Let those who are in favour with their stars Of public honour and proud titles boast, Whilst I, whom fortune of such triumph bars, Unlooked for joy in that I honour most. Great princes' favourites their fair leaves spread But as the marigold at the sun's eye, And in themselves their pride lies burid, For at a frown they in their glory die. The painful warrior famousd for fight, After a thousand victories once foiled, Is from the book of honour rasd quite, And all the rest forgot for which he toiled: Then happy I that love and am belovd Where I may not remove, nor be removd.

    Lord of my love, to whom in vassalage Thy merit hath my duty strongly knit, To thee I send this written ambassage To witness duty, not to show my wit; Duty so great, which wit so poor as mine May make seem bare, in wanting words to show it, But that I hope some good conceit of thine In thy soul's thought (all naked) will bestow it, Till whatsoever star that guides my moving Points on me graciously with fair aspct, And puts apparel on my tottered loving, To show me worthy of thy sweet respect: Then may I dare to boast how I do love thee, Till then, not show my head where thou mayst prove me.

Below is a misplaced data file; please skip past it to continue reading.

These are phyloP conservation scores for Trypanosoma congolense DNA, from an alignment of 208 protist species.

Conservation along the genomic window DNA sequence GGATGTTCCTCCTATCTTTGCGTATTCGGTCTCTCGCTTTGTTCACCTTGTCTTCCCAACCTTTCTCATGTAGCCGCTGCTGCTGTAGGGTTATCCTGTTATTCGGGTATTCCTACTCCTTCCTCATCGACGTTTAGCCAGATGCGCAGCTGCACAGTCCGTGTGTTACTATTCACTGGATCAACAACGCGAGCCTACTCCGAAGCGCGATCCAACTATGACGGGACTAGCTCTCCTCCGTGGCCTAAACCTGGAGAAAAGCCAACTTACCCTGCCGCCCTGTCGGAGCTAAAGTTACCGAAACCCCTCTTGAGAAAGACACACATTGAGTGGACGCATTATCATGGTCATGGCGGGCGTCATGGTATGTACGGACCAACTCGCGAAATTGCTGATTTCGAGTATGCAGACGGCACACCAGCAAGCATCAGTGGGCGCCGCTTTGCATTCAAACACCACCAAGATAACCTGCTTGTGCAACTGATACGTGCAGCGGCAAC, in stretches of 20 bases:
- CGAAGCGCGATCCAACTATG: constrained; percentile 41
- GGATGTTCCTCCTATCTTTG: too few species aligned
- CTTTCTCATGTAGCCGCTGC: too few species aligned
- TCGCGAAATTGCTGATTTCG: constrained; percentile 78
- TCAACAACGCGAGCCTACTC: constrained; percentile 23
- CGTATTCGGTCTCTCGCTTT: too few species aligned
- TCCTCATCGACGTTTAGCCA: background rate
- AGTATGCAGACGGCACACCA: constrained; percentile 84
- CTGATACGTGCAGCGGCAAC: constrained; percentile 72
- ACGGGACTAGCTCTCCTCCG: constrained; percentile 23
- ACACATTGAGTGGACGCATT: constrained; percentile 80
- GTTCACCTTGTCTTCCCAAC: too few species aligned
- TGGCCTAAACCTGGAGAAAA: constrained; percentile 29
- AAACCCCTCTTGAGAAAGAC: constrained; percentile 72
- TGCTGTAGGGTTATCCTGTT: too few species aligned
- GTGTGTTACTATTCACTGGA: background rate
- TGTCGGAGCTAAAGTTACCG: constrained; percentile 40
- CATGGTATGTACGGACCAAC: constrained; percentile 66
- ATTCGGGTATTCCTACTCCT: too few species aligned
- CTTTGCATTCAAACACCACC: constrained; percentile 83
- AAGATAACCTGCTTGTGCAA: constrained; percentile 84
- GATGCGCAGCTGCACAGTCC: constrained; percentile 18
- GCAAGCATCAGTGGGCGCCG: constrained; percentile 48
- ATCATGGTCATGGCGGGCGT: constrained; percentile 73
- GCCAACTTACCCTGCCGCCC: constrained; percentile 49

Weary with toil, I haste me to my bed, The dear repose for limbs with travel tired, But then begins a journey in my head, To work my mind, when body's work's expired; For then my thoughts (from far where I abide) Intend a zealous pilgrimage to thee, And keep my drooping eyelids open wide, Looking on darkness which the blind do see; Save that my soul's imaginary sight Presents thy shadow to my sightless view, Which, like a jewel (hung in ghastly night), Makes black night beauteous, and her old face new. Lo thus by day my limbs, by night my mind, For thee, and for myself, no quiet find.

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